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What Amazon’s Google Shopping Pause (Exit?) Means for Retailers

Steve Costanza

It appears Amazon is saying goodbye to Google Shopping—for now.

In late April, we saw the e-commerce giant suddenly disappear from our customers’ Auction Insights reports. The move could potentially end Amazon’s year-and-a-half run in Google Shopping, a period in which it grew to become one of the largest competitors within the channel.

Speculation as to why Amazon has paused its Shopping campaigns continues to grow. Any number of reasons could be driving the company’s decision. Until Amazon issues a statement regarding its departure (unlikely), it’s all a guessing game.

Amazon’s Shopping efforts were most heavily invested in the house and home vertical, but the retailer won majority impression share in several other categories in 2017, including pet care, sporting goods, and appliances. We analyzed Amazon’s impression share in these verticals in the 2018 Google Shopping Benchmarks Report, confirming the retailer’s increasing presence in the space throughout 2017.

For more information on Amazon’s presence in Google Shopping, consult the Sidecar Point of View series on growing competition within the space.

2018 has been a different story for the world’s largest retailer. In January Amazon’s impression share began to dip in all major verticals but pet care. By March all four verticals had experienced a sharp decline, with each dropping to its lowest point since April 2017. A brief increase followed in April before Amazon paused its Shopping Campaigns.

Below is a look at Amazon’s impression share by vertical in Google Shopping over the last 16 months.  For more information on Amazon’s presence in Google Shopping, consult the Sidecar Point of View series on growing competition within the space.

Exactly why the mega retailer suspended its Shopping campaigns remains unknown, but news of Amazon’s pause in Google Shopping raises new questions for retail marketers: What does this mean for my approach in Google Shopping? Is there potential to capitalize in the channel while the company remains dormant? Should I adjust campaigns and bids immediately in Amazon’s wake?

To be fair, there are no definitive answers. No one can be sure if and when Amazon will return, and its absence may make other major retailers rev up their strategy to increase impression share.

What Does This Mean for Retailers?

Since Amazon shuttered its Shopping campaigns in late April, we haven’t seen CPCs drop dramatically across the four verticals the retailer was most invested in. However, there is a possibility that CPCs will still dip in those sectors, giving retailers who were once outperformed by Amazon the opportunity to capitalize on traffic at a lower cost. This “best bang for your buck” philosophy may hold true for many retailers with Amazon leaving a void, but the trend could be short-lived if retailers jump in to drive CPC back up.

Keep your budget steady and remain focused on your goals while closely monitoring any new trends that arise.

If you’re in a niche industry where Amazon had a presence and served as the main competitor, its exit will likely have a bigger impact on your Shopping performance. For smaller companies and companies in a competitive vertical, don’t expect to see a dramatic increase in traffic within the channel.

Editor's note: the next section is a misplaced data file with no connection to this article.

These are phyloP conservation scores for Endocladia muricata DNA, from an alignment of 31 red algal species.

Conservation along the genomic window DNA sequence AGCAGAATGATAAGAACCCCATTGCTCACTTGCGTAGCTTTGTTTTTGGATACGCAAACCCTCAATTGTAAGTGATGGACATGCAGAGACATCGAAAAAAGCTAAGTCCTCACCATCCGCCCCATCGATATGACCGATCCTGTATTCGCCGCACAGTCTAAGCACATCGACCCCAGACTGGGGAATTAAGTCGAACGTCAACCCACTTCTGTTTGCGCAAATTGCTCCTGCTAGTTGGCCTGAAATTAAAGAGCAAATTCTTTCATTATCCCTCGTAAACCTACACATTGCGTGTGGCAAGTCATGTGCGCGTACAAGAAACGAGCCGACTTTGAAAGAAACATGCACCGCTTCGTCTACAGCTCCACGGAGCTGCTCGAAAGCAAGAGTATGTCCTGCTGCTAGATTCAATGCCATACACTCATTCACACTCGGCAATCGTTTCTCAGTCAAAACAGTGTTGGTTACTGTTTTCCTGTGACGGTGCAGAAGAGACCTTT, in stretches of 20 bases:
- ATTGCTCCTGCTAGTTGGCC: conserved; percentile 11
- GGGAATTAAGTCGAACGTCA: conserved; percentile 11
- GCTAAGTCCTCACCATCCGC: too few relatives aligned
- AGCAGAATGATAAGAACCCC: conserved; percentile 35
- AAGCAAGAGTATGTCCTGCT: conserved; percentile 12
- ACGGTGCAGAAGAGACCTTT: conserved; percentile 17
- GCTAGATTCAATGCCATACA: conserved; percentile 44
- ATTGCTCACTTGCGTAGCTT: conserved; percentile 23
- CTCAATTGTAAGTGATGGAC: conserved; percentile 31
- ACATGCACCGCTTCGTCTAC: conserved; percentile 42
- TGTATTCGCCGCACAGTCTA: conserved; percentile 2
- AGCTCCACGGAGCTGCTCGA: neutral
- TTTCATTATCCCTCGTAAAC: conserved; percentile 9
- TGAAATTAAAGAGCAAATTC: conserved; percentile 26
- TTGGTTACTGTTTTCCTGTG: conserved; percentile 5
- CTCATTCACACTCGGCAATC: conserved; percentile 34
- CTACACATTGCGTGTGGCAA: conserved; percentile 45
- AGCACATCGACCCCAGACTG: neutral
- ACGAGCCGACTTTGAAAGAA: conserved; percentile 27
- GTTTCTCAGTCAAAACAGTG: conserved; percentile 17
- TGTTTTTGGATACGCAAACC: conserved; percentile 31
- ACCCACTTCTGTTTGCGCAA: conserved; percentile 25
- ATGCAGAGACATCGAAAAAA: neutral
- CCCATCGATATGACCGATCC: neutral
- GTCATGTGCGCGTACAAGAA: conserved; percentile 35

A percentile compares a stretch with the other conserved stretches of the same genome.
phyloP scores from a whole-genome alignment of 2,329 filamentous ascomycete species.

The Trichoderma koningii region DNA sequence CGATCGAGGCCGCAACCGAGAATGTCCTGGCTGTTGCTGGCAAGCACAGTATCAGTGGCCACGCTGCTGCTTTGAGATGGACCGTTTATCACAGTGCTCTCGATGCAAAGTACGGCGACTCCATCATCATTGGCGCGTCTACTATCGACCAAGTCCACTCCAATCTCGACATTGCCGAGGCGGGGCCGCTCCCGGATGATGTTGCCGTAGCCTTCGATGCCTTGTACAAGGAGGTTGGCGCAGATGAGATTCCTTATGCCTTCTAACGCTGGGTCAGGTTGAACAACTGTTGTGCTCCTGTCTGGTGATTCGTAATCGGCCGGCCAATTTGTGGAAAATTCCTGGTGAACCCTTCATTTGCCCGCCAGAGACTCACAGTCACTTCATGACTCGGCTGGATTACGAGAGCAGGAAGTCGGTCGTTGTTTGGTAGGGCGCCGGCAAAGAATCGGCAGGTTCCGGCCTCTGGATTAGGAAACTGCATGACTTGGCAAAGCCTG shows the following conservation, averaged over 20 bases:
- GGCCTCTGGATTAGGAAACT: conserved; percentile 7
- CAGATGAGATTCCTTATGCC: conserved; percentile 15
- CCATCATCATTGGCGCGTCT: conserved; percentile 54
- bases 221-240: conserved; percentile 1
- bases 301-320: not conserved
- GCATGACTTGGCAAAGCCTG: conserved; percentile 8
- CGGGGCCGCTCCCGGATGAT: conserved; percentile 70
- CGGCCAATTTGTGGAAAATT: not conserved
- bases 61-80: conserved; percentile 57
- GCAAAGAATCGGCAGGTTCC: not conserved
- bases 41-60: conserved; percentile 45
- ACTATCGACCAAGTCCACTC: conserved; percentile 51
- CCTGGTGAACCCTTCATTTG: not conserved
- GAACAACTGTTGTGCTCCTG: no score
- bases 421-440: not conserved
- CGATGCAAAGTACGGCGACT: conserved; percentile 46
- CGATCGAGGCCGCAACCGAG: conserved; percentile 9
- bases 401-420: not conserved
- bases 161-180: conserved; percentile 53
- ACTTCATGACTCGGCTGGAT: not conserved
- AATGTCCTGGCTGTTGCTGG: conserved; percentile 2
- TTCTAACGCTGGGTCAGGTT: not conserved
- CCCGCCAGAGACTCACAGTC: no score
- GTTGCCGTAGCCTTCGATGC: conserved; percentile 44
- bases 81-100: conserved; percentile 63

Stay Within Your Means

No universal method of capitalizing on Amazon’s hiatus exists across verticals. With that said, it’s important not to overextend your strategy in wake of the company pausing its Google Shopping spend. Your performance may improve and you’ll be more efficient by analyzing CPCs and traffic, but with the news still fresh and retailers waiting for the smoke to clear, thinking rationally is a smart strategy. Keep your budget steady and remain focused on your goals while closely monitoring any new trends that arise.

Look at Impression Share and CPC Regularly

Analyzing competitive reports is a monthly task for most retailers. In an effort to to get the most out of Amazon’s absence, consider looking at impression share and CPC on a daily basis. This will help gauge whether Amazon has returned to the channel, what’s regularly affecting performance, and how you can capitalize if Amazon stays out of Google Shopping long term.

Measuring mobile and desktop performance may also shed light on where to invest more. For instance, if you saw Amazon bidding more aggressively on mobile within your space, its departure will free up a large amount of clicks for retailers to absorb. That same sentiment goes for desktop. View your device metrics and see where you can hone in on optimizing performance.

Should Amazon permanently stay out of the space, retailers with an adaptable strategy may be best positioned for a big win in the long term.

Don’t Overreact, Don’t Underreact

Google Shopping is a channel in flux. With the competitive landscape constantly changing, retailers can operate from a position of strength by staying close to developing trends and keeping them in perspective. Avoid sweeping bid strategies, and while Amazon remains dormant, enjoy some extra efficiency and traffic without increasing cost.

In the same vein, don’t take Amazon’s dropout for granted. Turning a blind eye to the news could be a missed opportunity. Stay agile in your approach and continue to monitor your performance regularly. Should Amazon permanently stay out of the space, retailers with an adaptable strategy may be best positioned for a big win in the long term.

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